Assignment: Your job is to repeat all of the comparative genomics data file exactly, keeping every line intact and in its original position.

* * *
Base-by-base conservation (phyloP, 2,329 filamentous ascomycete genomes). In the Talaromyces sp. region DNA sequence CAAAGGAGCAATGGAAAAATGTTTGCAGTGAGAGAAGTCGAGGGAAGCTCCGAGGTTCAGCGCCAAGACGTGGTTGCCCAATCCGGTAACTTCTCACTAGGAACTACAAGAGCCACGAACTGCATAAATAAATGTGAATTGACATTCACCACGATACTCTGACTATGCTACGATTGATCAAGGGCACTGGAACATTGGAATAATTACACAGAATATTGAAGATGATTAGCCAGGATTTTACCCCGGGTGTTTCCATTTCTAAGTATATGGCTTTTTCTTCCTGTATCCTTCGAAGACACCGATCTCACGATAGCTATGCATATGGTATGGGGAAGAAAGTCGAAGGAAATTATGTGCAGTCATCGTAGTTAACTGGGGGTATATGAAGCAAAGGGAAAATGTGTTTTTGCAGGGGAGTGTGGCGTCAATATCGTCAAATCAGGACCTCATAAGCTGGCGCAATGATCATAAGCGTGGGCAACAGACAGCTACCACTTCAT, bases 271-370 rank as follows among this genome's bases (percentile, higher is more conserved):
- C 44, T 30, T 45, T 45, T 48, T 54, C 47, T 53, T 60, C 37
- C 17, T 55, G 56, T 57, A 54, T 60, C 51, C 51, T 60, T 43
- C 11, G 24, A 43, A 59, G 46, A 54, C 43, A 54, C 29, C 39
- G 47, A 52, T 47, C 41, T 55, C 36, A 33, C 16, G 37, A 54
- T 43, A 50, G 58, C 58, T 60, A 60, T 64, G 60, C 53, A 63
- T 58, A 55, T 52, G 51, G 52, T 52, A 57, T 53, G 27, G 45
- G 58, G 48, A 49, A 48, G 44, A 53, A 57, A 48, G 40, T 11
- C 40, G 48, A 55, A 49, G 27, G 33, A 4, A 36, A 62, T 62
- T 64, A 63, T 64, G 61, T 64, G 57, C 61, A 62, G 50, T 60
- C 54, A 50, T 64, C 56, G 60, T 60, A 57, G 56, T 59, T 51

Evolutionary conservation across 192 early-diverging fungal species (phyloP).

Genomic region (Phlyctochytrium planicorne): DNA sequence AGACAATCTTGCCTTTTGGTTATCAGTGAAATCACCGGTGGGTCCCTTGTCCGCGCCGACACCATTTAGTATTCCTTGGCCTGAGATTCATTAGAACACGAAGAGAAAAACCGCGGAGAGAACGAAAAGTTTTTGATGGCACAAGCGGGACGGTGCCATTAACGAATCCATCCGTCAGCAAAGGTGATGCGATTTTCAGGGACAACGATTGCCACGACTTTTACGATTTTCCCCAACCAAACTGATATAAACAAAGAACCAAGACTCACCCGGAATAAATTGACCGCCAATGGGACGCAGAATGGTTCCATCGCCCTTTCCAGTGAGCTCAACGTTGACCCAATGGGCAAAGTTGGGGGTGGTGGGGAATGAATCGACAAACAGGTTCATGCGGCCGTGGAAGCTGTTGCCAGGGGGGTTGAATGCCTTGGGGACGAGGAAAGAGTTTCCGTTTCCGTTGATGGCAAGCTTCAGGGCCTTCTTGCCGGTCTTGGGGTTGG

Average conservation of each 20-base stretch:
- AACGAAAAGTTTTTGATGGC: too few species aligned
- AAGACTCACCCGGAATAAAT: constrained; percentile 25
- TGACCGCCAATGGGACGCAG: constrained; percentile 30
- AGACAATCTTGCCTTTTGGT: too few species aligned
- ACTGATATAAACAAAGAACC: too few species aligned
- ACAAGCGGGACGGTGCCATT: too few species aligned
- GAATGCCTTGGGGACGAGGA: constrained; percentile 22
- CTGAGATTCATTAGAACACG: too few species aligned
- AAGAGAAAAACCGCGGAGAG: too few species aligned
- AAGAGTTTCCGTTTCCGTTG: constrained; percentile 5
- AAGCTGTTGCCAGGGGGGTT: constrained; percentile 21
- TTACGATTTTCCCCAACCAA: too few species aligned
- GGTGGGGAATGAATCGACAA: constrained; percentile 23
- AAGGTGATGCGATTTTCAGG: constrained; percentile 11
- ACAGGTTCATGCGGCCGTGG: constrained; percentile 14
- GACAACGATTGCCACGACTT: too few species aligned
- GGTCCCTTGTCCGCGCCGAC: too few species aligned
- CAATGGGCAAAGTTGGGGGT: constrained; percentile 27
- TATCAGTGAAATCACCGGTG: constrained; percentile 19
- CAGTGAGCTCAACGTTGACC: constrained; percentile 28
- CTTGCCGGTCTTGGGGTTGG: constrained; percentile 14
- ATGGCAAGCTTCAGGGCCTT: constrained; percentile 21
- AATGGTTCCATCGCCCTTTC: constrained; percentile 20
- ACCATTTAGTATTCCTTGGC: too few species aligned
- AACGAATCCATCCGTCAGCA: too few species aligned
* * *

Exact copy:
Base-by-base conservation (phyloP, 2,329 filamentous ascomycete genomes). In the Talaromyces sp. region DNA sequence CAAAGGAGCAATGGAAAAATGTTTGCAGTGAGAGAAGTCGAGGGAAGCTCCGAGGTTCAGCGCCAAGACGTGGTTGCCCAATCCGGTAACTTCTCACTAGGAACTACAAGAGCCACGAACTGCATAAATAAATGTGAATTGACATTCACCACGATACTCTGACTATGCTACGATTGATCAAGGGCACTGGAACATTGGAATAATTACACAGAATATTGAAGATGATTAGCCAGGATTTTACCCCGGGTGTTTCCATTTCTAAGTATATGGCTTTTTCTTCCTGTATCCTTCGAAGACACCGATCTCACGATAGCTATGCATATGGTATGGGGAAGAAAGTCGAAGGAAATTATGTGCAGTCATCGTAGTTAACTGGGGGTATATGAAGCAAAGGGAAAATGTGTTTTTGCAGGGGAGTGTGGCGTCAATATCGTCAAATCAGGACCTCATAAGCTGGCGCAATGATCATAAGCGTGGGCAACAGACAGCTACCACTTCAT, bases 271-370 rank as follows among this genome's bases (percentile, higher is more conserved):
- C 44, T 30, T 45, T 45, T 48, T 54, C 47, T 53, T 60, C 37
- C 17, T 55, G 56, T 57, A 54, T 60, C 51, C 51, T 60, T 43
- C 11, G 24, A 43, A 59, G 46, A 54, C 43, A 54, C 29, C 39
- G 47, A 52, T 47, C 41, T 55, C 36, A 33, C 16, G 37, A 54
- T 43, A 50, G 58, C 58, T 60, A 60, T 64, G 60, C 53, A 63
- T 58, A 55, T 52, G 51, G 52, T 52, A 57, T 53, G 27, G 45
- G 58, G 48, A 49, A 48, G 44, A 53, A 57, A 48, G 40, T 11
- C 40, G 48, A 55, A 49, G 27, G 33, A 4, A 36, A 62, T 62
- T 64, A 63, T 64, G 61, T 64, G 57, C 61, A 62, G 50, T 60
- C 54, A 50, T 64, C 56, G 60, T 60, A 57, G 56, T 59, T 51

Evolutionary conservation across 192 early-diverging fungal species (phyloP).

Genomic region (Phlyctochytrium planicorne): DNA sequence AGACAATCTTGCCTTTTGGTTATCAGTGAAATCACCGGTGGGTCCCTTGTCCGCGCCGACACCATTTAGTATTCCTTGGCCTGAGATTCATTAGAACACGAAGAGAAAAACCGCGGAGAGAACGAAAAGTTTTTGATGGCACAAGCGGGACGGTGCCATTAACGAATCCATCCGTCAGCAAAGGTGATGCGATTTTCAGGGACAACGATTGCCACGACTTTTACGATTTTCCCCAACCAAACTGATATAAACAAAGAACCAAGACTCACCCGGAATAAATTGACCGCCAATGGGACGCAGAATGGTTCCATCGCCCTTTCCAGTGAGCTCAACGTTGACCCAATGGGCAAAGTTGGGGGTGGTGGGGAATGAATCGACAAACAGGTTCATGCGGCCGTGGAAGCTGTTGCCAGGGGGGTTGAATGCCTTGGGGACGAGGAAAGAGTTTCCGTTTCCGTTGATGGCAAGCTTCAGGGCCTTCTTGCCGGTCTTGGGGTTGG

Average conservation of each 20-base stretch:
- AACGAAAAGTTTTTGATGGC: too few species aligned
- AAGACTCACCCGGAATAAAT: constrained; percentile 25
- TGACCGCCAATGGGACGCAG: constrained; percentile 30
- AGACAATCTTGCCTTTTGGT: too few species aligned
- ACTGATATAAACAAAGAACC: too few species aligned
- ACAAGCGGGACGGTGCCATT: too few species aligned
- GAATGCCTTGGGGACGAGGA: constrained; percentile 22
- CTGAGATTCATTAGAACACG: too few species aligned
- AAGAGAAAAACCGCGGAGAG: too few species aligned
- AAGAGTTTCCGTTTCCGTTG: constrained; percentile 5
- AAGCTGTTGCCAGGGGGGTT: constrained; percentile 21
- TTACGATTTTCCCCAACCAA: too few species aligned
- GGTGGGGAATGAATCGACAA: constrained; percentile 23
- AAGGTGATGCGATTTTCAGG: constrained; percentile 11
- ACAGGTTCATGCGGCCGTGG: constrained; percentile 14
- GACAACGATTGCCACGACTT: too few species aligned
- GGTCCCTTGTCCGCGCCGAC: too few species aligned
- CAATGGGCAAAGTTGGGGGT: constrained; percentile 27
- TATCAGTGAAATCACCGGTG: constrained; percentile 19
- CAGTGAGCTCAACGTTGACC: constrained; percentile 28
- CTTGCCGGTCTTGGGGTTGG: constrained; percentile 14
- ATGGCAAGCTTCAGGGCCTT: constrained; percentile 21
- AATGGTTCCATCGCCCTTTC: constrained; percentile 20
- ACCATTTAGTATTCCTTGGC: too few species aligned
- AACGAATCCATCCGTCAGCA: too few species aligned